Munger’s apathy toward diversification runs contrary to a cornerstone principle of many investors. But given his remarkable investment performance at his own partnership, and then at Berkshire, it is hard to argue with his methodology.

Never Stop Learning

One of the core principles of Munger’s investing philosophy is to learn as much as possible. This is one of the best ways for investors to get better. Munger’s pursuit of knowledge is not necessarily to become more intelligent. It is not always the case that investors with the highest intelligence perform best in the market. Instead, Munger preached wisdom, which can mean different things to different people. To Munger, wisdom is more than simply memorizing facts:
“What is elementary, worldly wisdom? Well, the first rule is that you can’t really know anything if you just remember isolated facts and try and bang ’em back. If the facts don’t hang together on a latticework of theory, you don’t have them in a usable form. You’ve got to have models in your head. And you’ve got to array your experience — both vicarious and direct — on this latticework of models. You may have noticed students who just try to remember and pound back what is remembered. Well, they fail in school and fail in life. You’ve got to hang experience on a latticework of models in your head.”
The takeaway for investors is that it is entirely possible to do well in the stock market, and you don’t have to be an investment banker or possess an MBA. Investors can generate strong returns over time, simply by following a few simple rules in the investment selection process. If investors buy high-quality businesses trading for less than their intrinsic value, with strong management teams, and are patient to hold for long periods of time, their performance can measurably improve.


Warren Buffett and Charlie Munger discuss intrinsic value at the 1997 Berkshire Hathaway annual meeting.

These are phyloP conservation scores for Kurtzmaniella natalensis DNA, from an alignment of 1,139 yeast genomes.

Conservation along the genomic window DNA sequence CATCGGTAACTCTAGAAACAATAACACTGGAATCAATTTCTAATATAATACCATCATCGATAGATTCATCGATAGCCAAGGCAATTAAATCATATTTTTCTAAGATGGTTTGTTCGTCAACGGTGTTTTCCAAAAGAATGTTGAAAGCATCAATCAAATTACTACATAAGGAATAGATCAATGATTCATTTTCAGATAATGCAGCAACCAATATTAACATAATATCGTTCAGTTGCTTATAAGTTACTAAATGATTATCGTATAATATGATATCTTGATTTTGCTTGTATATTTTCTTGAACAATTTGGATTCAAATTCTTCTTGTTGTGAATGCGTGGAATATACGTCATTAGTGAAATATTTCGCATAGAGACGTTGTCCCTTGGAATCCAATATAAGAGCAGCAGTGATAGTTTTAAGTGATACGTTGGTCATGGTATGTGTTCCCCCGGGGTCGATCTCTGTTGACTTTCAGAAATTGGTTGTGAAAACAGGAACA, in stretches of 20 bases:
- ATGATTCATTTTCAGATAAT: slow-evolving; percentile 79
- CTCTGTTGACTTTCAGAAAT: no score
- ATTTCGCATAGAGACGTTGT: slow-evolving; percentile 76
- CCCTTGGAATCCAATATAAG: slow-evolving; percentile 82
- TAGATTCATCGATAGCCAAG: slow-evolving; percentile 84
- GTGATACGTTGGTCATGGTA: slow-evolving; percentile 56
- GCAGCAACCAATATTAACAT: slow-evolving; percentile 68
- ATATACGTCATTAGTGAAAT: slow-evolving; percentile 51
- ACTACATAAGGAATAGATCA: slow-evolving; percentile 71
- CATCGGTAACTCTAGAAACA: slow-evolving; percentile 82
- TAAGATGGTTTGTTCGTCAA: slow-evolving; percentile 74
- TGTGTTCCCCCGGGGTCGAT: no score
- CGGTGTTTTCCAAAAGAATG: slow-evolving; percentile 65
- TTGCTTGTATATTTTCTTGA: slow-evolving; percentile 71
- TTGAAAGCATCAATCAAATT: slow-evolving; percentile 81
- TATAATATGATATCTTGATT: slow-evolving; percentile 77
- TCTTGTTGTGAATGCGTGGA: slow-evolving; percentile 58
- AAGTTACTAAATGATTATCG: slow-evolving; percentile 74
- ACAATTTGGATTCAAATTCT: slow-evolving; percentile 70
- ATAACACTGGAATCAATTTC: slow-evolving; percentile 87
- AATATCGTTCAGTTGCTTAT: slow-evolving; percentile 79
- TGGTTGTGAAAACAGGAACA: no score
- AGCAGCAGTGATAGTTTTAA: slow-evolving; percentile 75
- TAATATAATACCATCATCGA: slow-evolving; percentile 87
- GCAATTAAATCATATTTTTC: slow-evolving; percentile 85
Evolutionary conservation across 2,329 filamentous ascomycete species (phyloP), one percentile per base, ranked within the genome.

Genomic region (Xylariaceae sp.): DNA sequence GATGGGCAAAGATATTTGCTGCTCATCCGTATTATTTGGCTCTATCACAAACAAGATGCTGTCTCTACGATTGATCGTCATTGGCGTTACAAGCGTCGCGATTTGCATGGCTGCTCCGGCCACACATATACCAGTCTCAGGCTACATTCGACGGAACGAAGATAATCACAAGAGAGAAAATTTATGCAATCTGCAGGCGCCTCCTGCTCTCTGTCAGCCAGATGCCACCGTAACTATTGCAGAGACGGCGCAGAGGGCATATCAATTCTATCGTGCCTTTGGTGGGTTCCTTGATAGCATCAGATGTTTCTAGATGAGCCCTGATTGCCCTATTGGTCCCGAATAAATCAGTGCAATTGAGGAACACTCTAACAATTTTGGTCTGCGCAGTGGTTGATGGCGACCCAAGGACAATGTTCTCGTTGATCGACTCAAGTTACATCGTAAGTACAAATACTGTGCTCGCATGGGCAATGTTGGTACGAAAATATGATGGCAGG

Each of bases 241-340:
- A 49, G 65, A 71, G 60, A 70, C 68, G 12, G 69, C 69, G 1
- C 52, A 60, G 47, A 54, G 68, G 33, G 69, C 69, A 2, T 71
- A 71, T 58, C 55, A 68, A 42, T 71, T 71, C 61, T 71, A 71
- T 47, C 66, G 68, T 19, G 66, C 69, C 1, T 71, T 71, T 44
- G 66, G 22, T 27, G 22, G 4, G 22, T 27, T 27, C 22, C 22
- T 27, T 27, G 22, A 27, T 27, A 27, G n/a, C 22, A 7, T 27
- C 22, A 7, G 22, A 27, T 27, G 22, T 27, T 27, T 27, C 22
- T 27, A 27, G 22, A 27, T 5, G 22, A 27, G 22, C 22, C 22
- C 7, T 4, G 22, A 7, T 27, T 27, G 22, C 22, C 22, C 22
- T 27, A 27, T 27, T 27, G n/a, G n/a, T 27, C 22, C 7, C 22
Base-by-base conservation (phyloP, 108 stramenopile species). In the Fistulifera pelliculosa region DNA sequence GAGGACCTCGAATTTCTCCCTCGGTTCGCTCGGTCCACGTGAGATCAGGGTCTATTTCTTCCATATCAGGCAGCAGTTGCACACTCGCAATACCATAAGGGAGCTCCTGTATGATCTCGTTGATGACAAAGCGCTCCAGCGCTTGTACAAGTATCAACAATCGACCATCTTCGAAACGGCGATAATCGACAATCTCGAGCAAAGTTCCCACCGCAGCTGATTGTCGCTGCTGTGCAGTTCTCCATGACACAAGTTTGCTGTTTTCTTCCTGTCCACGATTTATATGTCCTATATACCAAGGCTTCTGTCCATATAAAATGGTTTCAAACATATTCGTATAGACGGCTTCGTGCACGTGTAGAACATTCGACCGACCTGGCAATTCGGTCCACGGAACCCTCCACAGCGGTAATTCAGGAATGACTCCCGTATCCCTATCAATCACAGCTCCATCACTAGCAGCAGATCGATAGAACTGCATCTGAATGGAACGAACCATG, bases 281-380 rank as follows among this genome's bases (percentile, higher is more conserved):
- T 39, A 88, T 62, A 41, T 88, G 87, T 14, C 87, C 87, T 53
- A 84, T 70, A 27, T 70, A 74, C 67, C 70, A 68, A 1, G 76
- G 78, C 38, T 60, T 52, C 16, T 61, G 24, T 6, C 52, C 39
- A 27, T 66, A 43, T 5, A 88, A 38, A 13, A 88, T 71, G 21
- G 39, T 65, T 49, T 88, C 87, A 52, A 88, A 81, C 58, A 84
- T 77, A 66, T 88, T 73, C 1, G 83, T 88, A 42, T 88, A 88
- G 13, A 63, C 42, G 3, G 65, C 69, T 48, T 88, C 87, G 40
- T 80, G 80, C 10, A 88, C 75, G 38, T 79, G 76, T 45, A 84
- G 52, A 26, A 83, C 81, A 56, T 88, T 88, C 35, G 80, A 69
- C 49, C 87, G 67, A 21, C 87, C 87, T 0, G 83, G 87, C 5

Warren Buffett and Charlie Munger discuss intrinsic value at the 1997 Berkshire Hathaway annual meeting.


@7.00 Charlie Munger advocates the concept of opportunity cost.

@8.30 Compare with Coca Cola. Compare to Gillette. Is it better than buying Coca Cola or Gillette stock? Always compare to your own preexisting stock. Maybe better off buying more of the preexisting stocks.

@9.40 Concept of intrinsic value was easier in the past. Based on liquidation value. Based on asset value. You can see the discount from intrinsic value. Now, you need to get into Warren's type of thinking on valuation.

@12.00 Part of the process of calculating intrinsic value is the ability to: Walk away from anything that doesn't work? Walk away from anything you cannot understand?



Sunday, 17 February 2019

Buffett doubles down on banks as Berkshire trims Apple stake


15 Feb 2019

NEW YORK (Feb 15): Warren Buffett’s Berkshire Hathaway Inc took advantage of a plunge in bank stocks to pile even further into his bet on financials, while trimming a giant stake in Apple Inc.

Berkshire spent the last half of the year snapping up more shares of banks and insurers, moves that made the company a major shareholder in four of the five largest US banks. The Omaha, Nebraska-based conglomerate boosted its stake in JPMorgan Chase & Co and Bank of America Corp in the last three months of the year.


Key Insights

Berkshire reduced its Apple stake by 1% in a period that marked its first holiday quarter sales decline in 18 years and saw shares plunge 30% . It’s still the biggest holding in Buffett’s portfolio, and the stock has rebounded about 8% this year.

Buffett didn’t enjoy his time investing in International Business Machines Corp, but he may have made quite a haul on its latest purchase.

Berkshire owned 4.2 million shares of Red Hat Inc at year-end, though it’s unclear if they were bought before IBM’s purchase of the company sent the stock up 45% on Oct 29.